Fight Over Control of Newark Schools Takes Unexpected Turn
Cerf offers up fiscal controls in court, while holding onto key district functions.
Maybe it was an olive branch or just a move to buy some time – or possibly both – but the Christie administration yesterday picked an unlikely place to provide at least a small respite in what has been a decade-long fight over the state’s control of Newark schools.
During oral arguments over a challenge to the state’s 18-year control of its largest school district, an assistant attorney general told the state appellate court panel in Newark that the administration was willing to begin talks on returning fiscal controls to the local school board.
Exactly what that means is unclear, given that the district would continue to be run by the state’s appointed superintendent, Cami Anderson, and that the state would keep control of personnel and instructional programs.
What’s more, it would not be the first time the local school board has had a say in the budget process, as it previously voted on fiscal matters under the former state-appointed superintendent, Marion Bolden.
Still, yesterday’s statement in the courtroom surprised the handful of Newark school advocates and activists in attendance and, for the moment, blunted rising outcry over the state’s operation of the district under Anderson.
“Any movement is better than no movement, and lately we’ve only had no movement,” said Antoinette Baskerville-Richardson, the local board’s chairwoman.
Baskerville-Richardson said she was waiting for specifics about what the state was offering. Assistant Attorney General Michael Walters said only that state Education Commissioner Chris Cerf would be sending a letter to the district asking to start talks about transitioning fiscal powers back to the local board.
Would it open the way for the board to rewrite Anderson’s controversial budget for next year, including plans for layoffs and the closing of at least two schools? The board, in a largely symbolic vote, rejected the budget this spring, and Baskerville-Richardson said she wasn’t so sure what powers the board might gain.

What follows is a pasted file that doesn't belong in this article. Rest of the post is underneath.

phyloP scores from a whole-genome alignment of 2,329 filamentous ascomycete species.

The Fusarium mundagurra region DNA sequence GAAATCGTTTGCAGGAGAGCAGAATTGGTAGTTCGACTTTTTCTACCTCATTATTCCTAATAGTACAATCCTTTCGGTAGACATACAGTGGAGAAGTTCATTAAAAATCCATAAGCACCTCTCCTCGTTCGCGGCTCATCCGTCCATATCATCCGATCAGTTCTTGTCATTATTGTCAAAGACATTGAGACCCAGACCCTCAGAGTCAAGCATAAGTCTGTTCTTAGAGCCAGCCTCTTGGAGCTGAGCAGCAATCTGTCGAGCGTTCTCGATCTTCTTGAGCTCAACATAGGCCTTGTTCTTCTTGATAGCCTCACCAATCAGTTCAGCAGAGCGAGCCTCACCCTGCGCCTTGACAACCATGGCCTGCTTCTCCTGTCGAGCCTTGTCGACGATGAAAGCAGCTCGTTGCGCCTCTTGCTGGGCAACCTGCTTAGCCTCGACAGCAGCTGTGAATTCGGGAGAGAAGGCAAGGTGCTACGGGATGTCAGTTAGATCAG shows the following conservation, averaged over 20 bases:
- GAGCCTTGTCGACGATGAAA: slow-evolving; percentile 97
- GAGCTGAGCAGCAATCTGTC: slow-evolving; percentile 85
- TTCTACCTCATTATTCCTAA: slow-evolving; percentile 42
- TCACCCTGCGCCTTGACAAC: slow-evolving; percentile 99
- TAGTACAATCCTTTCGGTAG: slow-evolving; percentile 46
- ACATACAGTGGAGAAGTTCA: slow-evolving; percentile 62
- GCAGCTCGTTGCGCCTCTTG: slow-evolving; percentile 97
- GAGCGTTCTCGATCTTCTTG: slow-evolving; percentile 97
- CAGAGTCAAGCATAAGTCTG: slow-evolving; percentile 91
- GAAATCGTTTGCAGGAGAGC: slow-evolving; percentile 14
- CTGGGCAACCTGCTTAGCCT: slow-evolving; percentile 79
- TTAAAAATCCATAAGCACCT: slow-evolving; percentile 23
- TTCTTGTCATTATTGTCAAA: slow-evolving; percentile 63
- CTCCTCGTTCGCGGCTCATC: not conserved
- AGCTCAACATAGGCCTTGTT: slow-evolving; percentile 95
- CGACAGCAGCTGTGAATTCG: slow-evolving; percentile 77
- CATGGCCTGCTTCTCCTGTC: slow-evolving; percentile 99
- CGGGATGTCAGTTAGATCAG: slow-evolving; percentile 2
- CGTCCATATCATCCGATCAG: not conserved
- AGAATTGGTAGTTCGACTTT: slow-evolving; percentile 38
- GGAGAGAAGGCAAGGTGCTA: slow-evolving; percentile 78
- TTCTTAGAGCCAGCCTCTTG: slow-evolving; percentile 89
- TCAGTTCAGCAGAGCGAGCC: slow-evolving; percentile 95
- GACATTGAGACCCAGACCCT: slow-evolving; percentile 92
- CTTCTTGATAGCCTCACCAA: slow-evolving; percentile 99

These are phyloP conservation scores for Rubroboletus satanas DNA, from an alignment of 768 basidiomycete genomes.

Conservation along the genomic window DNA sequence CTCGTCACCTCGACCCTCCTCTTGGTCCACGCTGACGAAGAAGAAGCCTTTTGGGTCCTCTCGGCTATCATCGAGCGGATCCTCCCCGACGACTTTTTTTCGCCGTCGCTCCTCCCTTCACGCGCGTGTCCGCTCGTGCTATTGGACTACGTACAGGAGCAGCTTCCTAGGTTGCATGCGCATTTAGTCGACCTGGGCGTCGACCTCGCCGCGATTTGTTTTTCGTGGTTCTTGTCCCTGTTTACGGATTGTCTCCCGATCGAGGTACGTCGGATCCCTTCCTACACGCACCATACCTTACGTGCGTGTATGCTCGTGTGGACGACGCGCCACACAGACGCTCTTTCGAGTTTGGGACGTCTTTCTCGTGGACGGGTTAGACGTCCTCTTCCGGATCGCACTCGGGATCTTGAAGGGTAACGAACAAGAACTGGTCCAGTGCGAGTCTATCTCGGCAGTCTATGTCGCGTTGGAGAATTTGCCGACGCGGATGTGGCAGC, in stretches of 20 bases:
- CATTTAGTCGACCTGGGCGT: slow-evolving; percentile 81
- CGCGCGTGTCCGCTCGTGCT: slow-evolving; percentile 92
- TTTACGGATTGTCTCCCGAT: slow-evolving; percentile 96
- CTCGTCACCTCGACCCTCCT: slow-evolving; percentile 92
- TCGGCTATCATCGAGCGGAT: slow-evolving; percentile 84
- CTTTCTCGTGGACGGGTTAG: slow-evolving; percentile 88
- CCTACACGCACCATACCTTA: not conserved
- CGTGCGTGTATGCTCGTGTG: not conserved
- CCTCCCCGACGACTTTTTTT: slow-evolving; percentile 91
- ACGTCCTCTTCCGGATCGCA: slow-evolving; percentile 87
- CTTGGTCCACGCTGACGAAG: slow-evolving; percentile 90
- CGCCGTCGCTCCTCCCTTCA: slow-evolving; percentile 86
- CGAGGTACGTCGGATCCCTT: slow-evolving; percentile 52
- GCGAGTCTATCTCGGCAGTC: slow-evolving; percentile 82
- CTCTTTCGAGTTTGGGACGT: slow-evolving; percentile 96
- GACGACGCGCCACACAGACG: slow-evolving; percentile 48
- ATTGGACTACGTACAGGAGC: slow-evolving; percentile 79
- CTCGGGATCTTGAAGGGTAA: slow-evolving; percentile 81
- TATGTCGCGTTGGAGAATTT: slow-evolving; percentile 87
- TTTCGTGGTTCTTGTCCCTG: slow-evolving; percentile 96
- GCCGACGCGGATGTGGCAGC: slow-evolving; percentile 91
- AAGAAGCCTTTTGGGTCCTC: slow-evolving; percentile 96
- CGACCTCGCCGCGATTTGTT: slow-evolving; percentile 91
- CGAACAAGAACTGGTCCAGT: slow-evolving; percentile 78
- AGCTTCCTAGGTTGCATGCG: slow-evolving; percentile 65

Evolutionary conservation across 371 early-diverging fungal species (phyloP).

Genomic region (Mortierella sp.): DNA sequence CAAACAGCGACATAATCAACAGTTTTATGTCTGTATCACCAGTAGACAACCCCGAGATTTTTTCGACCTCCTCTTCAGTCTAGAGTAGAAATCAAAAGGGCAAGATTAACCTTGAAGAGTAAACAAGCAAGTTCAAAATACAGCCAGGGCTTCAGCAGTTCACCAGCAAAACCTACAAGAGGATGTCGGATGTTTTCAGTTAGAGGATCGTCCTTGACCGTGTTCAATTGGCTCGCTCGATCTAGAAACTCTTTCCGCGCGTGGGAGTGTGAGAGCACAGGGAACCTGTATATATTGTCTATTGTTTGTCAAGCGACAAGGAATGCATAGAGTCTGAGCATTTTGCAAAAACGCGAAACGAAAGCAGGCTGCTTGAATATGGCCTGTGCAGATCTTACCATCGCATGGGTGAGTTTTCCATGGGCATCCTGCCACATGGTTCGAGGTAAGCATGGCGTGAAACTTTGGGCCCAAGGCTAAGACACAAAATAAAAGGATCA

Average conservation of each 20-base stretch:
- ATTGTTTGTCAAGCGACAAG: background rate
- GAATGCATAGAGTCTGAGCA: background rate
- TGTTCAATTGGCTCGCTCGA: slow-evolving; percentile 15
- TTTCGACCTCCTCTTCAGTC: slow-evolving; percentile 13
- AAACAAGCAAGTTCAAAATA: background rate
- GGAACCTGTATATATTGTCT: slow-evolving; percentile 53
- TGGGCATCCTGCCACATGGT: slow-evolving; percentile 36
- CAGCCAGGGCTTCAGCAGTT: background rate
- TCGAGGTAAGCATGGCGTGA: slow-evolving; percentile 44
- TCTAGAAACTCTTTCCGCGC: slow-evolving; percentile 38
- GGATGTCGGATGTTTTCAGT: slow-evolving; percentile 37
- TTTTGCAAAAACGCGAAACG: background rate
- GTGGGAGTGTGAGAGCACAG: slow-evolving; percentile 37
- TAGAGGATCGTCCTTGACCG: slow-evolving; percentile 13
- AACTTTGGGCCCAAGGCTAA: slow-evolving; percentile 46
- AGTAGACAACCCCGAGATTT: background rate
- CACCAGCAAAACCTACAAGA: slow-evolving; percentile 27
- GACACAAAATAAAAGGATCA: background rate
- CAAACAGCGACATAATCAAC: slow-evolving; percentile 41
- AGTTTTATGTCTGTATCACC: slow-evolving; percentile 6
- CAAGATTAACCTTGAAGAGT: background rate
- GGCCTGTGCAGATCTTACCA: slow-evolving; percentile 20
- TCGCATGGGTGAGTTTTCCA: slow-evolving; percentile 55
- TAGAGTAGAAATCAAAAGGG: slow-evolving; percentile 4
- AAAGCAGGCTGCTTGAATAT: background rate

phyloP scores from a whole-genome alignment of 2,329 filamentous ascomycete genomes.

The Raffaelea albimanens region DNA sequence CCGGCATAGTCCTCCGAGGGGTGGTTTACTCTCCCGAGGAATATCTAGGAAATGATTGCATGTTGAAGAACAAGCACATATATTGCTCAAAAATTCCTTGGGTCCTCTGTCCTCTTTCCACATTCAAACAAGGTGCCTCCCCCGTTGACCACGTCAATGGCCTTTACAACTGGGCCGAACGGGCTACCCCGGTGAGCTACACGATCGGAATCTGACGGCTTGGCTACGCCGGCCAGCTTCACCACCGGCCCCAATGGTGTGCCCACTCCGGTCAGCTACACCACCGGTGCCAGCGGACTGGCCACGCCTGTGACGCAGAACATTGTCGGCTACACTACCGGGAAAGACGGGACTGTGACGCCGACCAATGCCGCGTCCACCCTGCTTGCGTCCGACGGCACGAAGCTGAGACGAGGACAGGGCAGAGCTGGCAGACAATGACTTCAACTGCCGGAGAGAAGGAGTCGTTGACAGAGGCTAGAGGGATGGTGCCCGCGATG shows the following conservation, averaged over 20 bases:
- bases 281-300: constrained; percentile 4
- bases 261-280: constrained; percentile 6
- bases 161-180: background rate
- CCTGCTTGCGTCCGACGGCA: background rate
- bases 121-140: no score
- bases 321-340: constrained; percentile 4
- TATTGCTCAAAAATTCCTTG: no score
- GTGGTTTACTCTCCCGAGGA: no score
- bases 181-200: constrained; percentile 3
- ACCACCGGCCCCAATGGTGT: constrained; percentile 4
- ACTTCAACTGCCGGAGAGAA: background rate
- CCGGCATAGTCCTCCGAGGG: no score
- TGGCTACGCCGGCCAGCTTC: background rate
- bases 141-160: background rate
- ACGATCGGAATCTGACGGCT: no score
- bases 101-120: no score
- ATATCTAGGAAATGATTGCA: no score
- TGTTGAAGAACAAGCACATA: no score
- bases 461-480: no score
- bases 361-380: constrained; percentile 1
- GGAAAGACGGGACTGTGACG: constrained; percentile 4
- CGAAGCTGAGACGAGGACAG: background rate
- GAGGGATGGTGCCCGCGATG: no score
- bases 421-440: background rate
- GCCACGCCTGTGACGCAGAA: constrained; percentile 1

“It is wonderful to hear it in court, but I still haven’t heard it from the commissioner,” Baskerville-Richardson said. “There are decisions that can be made (on the budget] and we will certainly look at the possibility.”
The court hearing had to do with a challenge that the local board and others lodged against Cerf’s decision in 2011 to retain the state’s control of the district, despite its own evaluation indicating there had been enough gains to restore at least some local control.
The latest development also comes at a time when the state’s control of schools is becoming a contentious issue both in and outside Newark, providing a lightning rod for critics of Anderson and her plans, but also stoking opposition to the state’s separate.
The state Board of Education is set to give final approval to that takeover today, with at least a couple of busloads of advocates from Newark expected to attend to air their complaints.
At issue in court is the state’s evaluation system – the Quality Single Accountability Continuum (QSAC) – that in 2011 gave Newark scores meeting the required minimums of 80 out of 100 in all categories but instructional programs.
At the time, Cerf maintained that while the district may have hit some benchmarks, it had not shown “sustained progress” warranting a return to local control. He cited examples of continued dysfunction in the district. He then conducted an interim QSAC review that substantially lowered the scores.
Yesterday, one judge on the three-judge panel questioned Walters about what constitutes progress and whether the local board was almost set up to fail, with the state providing no guidance at all to how to achieve the marks it requires.
“I can understand what you are saying, but what guidance is given to the district to help it understand what they need to do to make that sustained progress?” asked Judge Margaret Hayden.
While the state’s evaluation system uses precise number grades for dozens of different functions, Walters responded that there is no “exact number” the district must achieve to show progress.
“The commissioner has ongoing information coming to him,” Walters said. “But having a one-time score of over 80 certainly doesn’t meet that standard.”
Hayden then retorted by asking if it was the commissioner’s job to put in place the functions and systems that state now criticizes the Newark district for not having.
“Isn’t it the commissioner who is responsible to make sure that things are built into the institution?” she asked.